A week in the mountains

March/April 2021


Burton/Sphinx Hut – photo taken before leaving for the Neve traverse April 2021

The idea of spending a week in the mountains alone had been tempting me for nearly a year. I had heard about Sam Viavant’s two weeks at Phelix and a week at Burton alone. After his trips, Sam asked me if I had ever spent a full day completely alone not speaking to or seeing anyone. I was not sure if I deliberately had. Towards the end of March, I decided to stop just thinking about doing a trip like this and set off to NoFrills to buy the food I would need to spend the following week in the mountains. Burton Hut seemed like the most accessible but also a quiet hut to spend a week at. To avoid needing to have a car parked at Rubble Creek all week, I coordinated with Tom, Ross, Haley, Andrew and Shuyu for rides to and from the park – Thank you!

Planning a trip alone takes a certain type of commitment to yourself but once I had all my food, camping fees and rides planned, I started to get excited. I was finally going to have a week alone to observe the mountains in winter!

Haley, Ross, Shuyu, Andrew and I skied up to the Garibaldi Lake Campground late Friday afternoon. With 10 days of food and extra fuel, the switchbacks felt long and we arrived after dark. The next morning, we skied up towards Mount Price but the visibility was poor. We were all somewhat glad when our turnaround time arrived because we were tired after doing the switchbacks late on Friday. Back at camp I packed up my 9 days of food, tent, stove, etc. and said “Bye”. Andrew helped me lift my pack on. It took two of us to get it off the ground.

Below are the notes I took while on the trip.

Saturday March 27th evening

When I started across the lake, I could see nothing but white in every direction. Eventually it cleared a bit and I even saw the sun for a moment which was inspiring. The trek across the lake felt long. I tried to ski quickly since my pack was heavy and I could not easily take it off until I arrived. Near the hut, I dug a well-protected tent spot and settled in for the storm that was supposed to arrive. Right as I got my tent up, it began to snow. It feels strange to be alone in a storm.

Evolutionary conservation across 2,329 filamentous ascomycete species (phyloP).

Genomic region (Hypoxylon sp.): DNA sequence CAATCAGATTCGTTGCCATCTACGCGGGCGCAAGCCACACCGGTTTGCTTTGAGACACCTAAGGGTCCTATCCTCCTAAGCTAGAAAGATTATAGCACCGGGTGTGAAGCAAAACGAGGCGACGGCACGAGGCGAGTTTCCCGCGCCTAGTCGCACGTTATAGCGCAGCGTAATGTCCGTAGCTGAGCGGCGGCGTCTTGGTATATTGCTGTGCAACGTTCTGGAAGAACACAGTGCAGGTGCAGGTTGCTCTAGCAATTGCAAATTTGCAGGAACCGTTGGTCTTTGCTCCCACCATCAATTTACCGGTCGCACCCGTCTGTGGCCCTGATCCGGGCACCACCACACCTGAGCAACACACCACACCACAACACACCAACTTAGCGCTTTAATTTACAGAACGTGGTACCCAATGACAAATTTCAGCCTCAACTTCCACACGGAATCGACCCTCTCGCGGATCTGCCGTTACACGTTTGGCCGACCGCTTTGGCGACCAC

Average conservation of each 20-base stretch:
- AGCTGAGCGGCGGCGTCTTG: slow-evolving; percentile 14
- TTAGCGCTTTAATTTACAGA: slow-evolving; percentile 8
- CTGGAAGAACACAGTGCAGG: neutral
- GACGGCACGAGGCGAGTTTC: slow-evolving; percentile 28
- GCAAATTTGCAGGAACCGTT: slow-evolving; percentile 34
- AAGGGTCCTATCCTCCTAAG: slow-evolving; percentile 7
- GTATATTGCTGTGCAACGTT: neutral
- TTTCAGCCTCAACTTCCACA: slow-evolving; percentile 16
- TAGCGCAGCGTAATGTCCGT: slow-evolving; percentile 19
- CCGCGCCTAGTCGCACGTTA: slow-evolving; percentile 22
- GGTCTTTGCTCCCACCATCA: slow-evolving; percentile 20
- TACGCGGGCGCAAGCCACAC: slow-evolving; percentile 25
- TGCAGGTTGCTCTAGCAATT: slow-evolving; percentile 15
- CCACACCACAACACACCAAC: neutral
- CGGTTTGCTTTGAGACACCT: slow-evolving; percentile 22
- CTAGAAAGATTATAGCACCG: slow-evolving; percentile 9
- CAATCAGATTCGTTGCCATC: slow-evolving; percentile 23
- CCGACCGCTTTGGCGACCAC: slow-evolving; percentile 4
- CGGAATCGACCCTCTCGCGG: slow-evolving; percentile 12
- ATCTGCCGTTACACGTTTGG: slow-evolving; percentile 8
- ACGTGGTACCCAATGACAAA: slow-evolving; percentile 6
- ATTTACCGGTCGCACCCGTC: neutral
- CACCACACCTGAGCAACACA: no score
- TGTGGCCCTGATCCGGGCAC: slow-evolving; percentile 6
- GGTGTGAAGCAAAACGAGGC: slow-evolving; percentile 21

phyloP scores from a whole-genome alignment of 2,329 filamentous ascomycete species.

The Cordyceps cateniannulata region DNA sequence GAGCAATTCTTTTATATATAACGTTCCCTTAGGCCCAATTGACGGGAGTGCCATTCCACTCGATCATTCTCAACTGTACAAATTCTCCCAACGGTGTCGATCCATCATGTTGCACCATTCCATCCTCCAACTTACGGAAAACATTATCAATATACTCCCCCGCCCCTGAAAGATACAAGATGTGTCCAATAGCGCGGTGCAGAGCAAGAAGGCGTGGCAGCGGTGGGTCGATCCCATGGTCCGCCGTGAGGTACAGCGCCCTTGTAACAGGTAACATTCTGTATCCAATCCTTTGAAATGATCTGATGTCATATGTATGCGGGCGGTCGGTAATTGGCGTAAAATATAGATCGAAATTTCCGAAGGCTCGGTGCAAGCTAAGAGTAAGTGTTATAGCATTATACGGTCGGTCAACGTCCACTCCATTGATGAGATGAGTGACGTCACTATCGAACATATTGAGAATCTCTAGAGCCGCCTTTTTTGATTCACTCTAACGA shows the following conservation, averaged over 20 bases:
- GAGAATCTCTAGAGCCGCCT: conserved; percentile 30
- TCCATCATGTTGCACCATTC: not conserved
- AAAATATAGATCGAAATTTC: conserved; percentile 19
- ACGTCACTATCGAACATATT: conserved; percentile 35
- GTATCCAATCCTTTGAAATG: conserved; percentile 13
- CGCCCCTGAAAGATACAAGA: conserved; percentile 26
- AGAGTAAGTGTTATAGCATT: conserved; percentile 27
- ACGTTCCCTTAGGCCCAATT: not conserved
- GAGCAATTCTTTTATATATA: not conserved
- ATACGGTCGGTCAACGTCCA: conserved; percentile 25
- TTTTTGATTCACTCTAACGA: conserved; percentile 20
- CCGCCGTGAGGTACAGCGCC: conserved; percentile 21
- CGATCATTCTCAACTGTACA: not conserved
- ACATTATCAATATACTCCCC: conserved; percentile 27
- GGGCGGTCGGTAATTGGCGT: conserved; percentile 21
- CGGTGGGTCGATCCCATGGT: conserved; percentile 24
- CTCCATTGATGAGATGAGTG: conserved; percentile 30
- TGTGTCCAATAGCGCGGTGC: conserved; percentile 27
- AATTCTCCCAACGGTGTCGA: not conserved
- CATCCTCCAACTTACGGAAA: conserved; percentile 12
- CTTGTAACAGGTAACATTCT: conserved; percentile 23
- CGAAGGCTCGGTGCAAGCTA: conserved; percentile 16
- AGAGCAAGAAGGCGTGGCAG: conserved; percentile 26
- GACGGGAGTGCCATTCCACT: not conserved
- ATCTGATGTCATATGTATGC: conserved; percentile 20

Sunday March 28th afternoon

I woke up a few times in the night to brush off the tent. It kept snowing all night and all day. In the morning there was about 30cm of fresh snow and by now in the afternoon nearly 60cm of new snow around the tent. When a break in the storm came, I was very happy to see the sun! I got water, dug out the tent and outhouse. Everything is silent and covered in fresh snow. This afternoon, I finally moved into the hut to cook because it has started snowing heavily outside again.


Another short break in the storm made the sunset beautiful. I cooked dinner and tea inside but ate them up on the moraine. Watching the stars come out is peaceful. I hear a bird that sounds like an owl from off in the direction of Gentian Peak (Oohoohooh).

It is snowing again this evening so I will spend tonight in the hut. Walking back from the outhouse, I am swamped with memories of Steph, Neil and Carl Douglas*. It almost felt as though they are there walking in the snow near me – which is very strange. It is so quiet with no one else around. You notice much more. In the hut, the only sound when I quiet my breath is the solar lighting timer ticking away and the snow blowing against the windows.

* Stephanie Grothe and Neil Mackenzie died in a climbing accident in January 2015. They were both important leaders in the VOC and welcomed me into the club when I first joined. Carl Douglas took me on my first ski traverse (across the Neve). He died in a scrambling accident in the Rockies in 2016.

Monday March 29th morning